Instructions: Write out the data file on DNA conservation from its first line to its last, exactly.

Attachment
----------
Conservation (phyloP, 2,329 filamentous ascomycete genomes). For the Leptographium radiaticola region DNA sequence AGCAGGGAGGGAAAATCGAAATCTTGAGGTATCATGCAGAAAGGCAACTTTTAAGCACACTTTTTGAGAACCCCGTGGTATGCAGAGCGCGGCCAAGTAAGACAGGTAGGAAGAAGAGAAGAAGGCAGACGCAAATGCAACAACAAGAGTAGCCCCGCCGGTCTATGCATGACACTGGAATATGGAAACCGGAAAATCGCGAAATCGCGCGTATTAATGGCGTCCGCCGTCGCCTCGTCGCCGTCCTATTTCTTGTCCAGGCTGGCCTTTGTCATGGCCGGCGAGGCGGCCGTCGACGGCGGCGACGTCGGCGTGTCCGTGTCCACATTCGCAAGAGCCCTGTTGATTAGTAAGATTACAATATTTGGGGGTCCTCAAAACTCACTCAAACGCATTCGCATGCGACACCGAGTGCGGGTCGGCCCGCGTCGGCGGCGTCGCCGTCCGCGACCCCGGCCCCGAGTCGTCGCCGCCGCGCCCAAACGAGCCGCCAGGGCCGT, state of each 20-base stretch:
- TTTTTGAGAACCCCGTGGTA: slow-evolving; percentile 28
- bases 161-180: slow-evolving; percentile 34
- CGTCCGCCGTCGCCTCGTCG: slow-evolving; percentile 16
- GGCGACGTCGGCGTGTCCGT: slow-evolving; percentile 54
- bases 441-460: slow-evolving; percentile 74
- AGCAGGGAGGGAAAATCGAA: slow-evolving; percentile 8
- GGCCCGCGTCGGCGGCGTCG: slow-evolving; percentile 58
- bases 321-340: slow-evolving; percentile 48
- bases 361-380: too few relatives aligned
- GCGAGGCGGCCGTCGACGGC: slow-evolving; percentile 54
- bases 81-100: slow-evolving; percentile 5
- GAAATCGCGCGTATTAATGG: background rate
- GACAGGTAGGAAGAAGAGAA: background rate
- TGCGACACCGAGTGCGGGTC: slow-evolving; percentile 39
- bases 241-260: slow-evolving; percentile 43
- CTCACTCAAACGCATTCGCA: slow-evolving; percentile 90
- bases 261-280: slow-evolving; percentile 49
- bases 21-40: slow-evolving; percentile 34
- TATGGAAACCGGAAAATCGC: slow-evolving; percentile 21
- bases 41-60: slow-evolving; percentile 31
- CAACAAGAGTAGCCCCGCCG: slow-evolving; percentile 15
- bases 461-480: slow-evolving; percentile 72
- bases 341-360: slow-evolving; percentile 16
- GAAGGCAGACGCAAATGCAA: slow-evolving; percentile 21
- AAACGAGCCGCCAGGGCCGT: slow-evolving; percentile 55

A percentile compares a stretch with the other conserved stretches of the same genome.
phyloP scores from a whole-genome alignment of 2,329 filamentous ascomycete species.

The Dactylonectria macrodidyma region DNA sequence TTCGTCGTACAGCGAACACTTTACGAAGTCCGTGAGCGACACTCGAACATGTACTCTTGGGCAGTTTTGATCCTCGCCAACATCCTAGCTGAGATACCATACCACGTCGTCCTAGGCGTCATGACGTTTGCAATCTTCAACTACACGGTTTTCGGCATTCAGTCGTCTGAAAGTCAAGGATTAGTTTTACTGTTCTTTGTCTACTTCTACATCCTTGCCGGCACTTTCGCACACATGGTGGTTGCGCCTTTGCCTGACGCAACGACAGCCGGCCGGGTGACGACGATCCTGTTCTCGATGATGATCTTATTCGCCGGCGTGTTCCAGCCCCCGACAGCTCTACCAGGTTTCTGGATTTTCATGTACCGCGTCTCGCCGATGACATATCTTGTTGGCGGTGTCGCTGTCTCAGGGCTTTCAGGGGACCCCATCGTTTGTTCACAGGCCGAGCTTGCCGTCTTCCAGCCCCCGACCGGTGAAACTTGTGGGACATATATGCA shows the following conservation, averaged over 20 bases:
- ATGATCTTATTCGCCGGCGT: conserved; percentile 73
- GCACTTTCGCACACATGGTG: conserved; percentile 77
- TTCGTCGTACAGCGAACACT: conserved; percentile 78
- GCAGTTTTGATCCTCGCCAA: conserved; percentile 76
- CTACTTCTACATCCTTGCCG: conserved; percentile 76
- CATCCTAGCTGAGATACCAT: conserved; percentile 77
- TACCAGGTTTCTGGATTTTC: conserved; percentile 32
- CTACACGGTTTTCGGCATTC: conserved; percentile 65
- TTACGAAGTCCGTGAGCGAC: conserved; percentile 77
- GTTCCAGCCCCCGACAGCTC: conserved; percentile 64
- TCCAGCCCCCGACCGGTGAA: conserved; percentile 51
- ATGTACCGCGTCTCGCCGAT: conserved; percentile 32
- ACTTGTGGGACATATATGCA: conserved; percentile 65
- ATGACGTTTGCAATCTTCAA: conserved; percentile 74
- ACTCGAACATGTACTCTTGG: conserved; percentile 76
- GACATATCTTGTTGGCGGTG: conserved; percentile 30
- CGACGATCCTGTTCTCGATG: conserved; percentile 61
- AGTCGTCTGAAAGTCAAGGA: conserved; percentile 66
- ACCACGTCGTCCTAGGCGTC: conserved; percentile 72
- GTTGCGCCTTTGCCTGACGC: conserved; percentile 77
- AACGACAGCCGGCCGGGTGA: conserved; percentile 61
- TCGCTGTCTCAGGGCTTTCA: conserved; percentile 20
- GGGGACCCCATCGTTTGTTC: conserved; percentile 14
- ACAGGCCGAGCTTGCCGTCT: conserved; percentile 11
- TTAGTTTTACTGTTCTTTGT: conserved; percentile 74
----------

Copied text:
Conservation (phyloP, 2,329 filamentous ascomycete genomes). For the Leptographium radiaticola region DNA sequence AGCAGGGAGGGAAAATCGAAATCTTGAGGTATCATGCAGAAAGGCAACTTTTAAGCACACTTTTTGAGAACCCCGTGGTATGCAGAGCGCGGCCAAGTAAGACAGGTAGGAAGAAGAGAAGAAGGCAGACGCAAATGCAACAACAAGAGTAGCCCCGCCGGTCTATGCATGACACTGGAATATGGAAACCGGAAAATCGCGAAATCGCGCGTATTAATGGCGTCCGCCGTCGCCTCGTCGCCGTCCTATTTCTTGTCCAGGCTGGCCTTTGTCATGGCCGGCGAGGCGGCCGTCGACGGCGGCGACGTCGGCGTGTCCGTGTCCACATTCGCAAGAGCCCTGTTGATTAGTAAGATTACAATATTTGGGGGTCCTCAAAACTCACTCAAACGCATTCGCATGCGACACCGAGTGCGGGTCGGCCCGCGTCGGCGGCGTCGCCGTCCGCGACCCCGGCCCCGAGTCGTCGCCGCCGCGCCCAAACGAGCCGCCAGGGCCGT, state of each 20-base stretch:
- TTTTTGAGAACCCCGTGGTA: slow-evolving; percentile 28
- bases 161-180: slow-evolving; percentile 34
- CGTCCGCCGTCGCCTCGTCG: slow-evolving; percentile 16
- GGCGACGTCGGCGTGTCCGT: slow-evolving; percentile 54
- bases 441-460: slow-evolving; percentile 74
- AGCAGGGAGGGAAAATCGAA: slow-evolving; percentile 8
- GGCCCGCGTCGGCGGCGTCG: slow-evolving; percentile 58
- bases 321-340: slow-evolving; percentile 48
- bases 361-380: too few relatives aligned
- GCGAGGCGGCCGTCGACGGC: slow-evolving; percentile 54
- bases 81-100: slow-evolving; percentile 5
- GAAATCGCGCGTATTAATGG: background rate
- GACAGGTAGGAAGAAGAGAA: background rate
- TGCGACACCGAGTGCGGGTC: slow-evolving; percentile 39
- bases 241-260: slow-evolving; percentile 43
- CTCACTCAAACGCATTCGCA: slow-evolving; percentile 90
- bases 261-280: slow-evolving; percentile 49
- bases 21-40: slow-evolving; percentile 34
- TATGGAAACCGGAAAATCGC: slow-evolving; percentile 21
- bases 41-60: slow-evolving; percentile 31
- CAACAAGAGTAGCCCCGCCG: slow-evolving; percentile 15
- bases 461-480: slow-evolving; percentile 72
- bases 341-360: slow-evolving; percentile 16
- GAAGGCAGACGCAAATGCAA: slow-evolving; percentile 21
- AAACGAGCCGCCAGGGCCGT: slow-evolving; percentile 55

A percentile compares a stretch with the other conserved stretches of the same genome.
phyloP scores from a whole-genome alignment of 2,329 filamentous ascomycete species.

The Dactylonectria macrodidyma region DNA sequence TTCGTCGTACAGCGAACACTTTACGAAGTCCGTGAGCGACACTCGAACATGTACTCTTGGGCAGTTTTGATCCTCGCCAACATCCTAGCTGAGATACCATACCACGTCGTCCTAGGCGTCATGACGTTTGCAATCTTCAACTACACGGTTTTCGGCATTCAGTCGTCTGAAAGTCAAGGATTAGTTTTACTGTTCTTTGTCTACTTCTACATCCTTGCCGGCACTTTCGCACACATGGTGGTTGCGCCTTTGCCTGACGCAACGACAGCCGGCCGGGTGACGACGATCCTGTTCTCGATGATGATCTTATTCGCCGGCGTGTTCCAGCCCCCGACAGCTCTACCAGGTTTCTGGATTTTCATGTACCGCGTCTCGCCGATGACATATCTTGTTGGCGGTGTCGCTGTCTCAGGGCTTTCAGGGGACCCCATCGTTTGTTCACAGGCCGAGCTTGCCGTCTTCCAGCCCCCGACCGGTGAAACTTGTGGGACATATATGCA shows the following conservation, averaged over 20 bases:
- ATGATCTTATTCGCCGGCGT: conserved; percentile 73
- GCACTTTCGCACACATGGTG: conserved; percentile 77
- TTCGTCGTACAGCGAACACT: conserved; percentile 78
- GCAGTTTTGATCCTCGCCAA: conserved; percentile 76
- CTACTTCTACATCCTTGCCG: conserved; percentile 76
- CATCCTAGCTGAGATACCAT: conserved; percentile 77
- TACCAGGTTTCTGGATTTTC: conserved; percentile 32
- CTACACGGTTTTCGGCATTC: conserved; percentile 65
- TTACGAAGTCCGTGAGCGAC: conserved; percentile 77
- GTTCCAGCCCCCGACAGCTC: conserved; percentile 64
- TCCAGCCCCCGACCGGTGAA: conserved; percentile 51
- ATGTACCGCGTCTCGCCGAT: conserved; percentile 32
- ACTTGTGGGACATATATGCA: conserved; percentile 65
- ATGACGTTTGCAATCTTCAA: conserved; percentile 74
- ACTCGAACATGTACTCTTGG: conserved; percentile 76
- GACATATCTTGTTGGCGGTG: conserved; percentile 30
- CGACGATCCTGTTCTCGATG: conserved; percentile 61
- AGTCGTCTGAAAGTCAAGGA: conserved; percentile 66
- ACCACGTCGTCCTAGGCGTC: conserved; percentile 72
- GTTGCGCCTTTGCCTGACGC: conserved; percentile 77
- AACGACAGCCGGCCGGGTGA: conserved; percentile 61
- TCGCTGTCTCAGGGCTTTCA: conserved; percentile 20
- GGGGACCCCATCGTTTGTTC: conserved; percentile 14
- ACAGGCCGAGCTTGCCGTCT: conserved; percentile 11
- TTAGTTTTACTGTTCTTTGT: conserved; percentile 74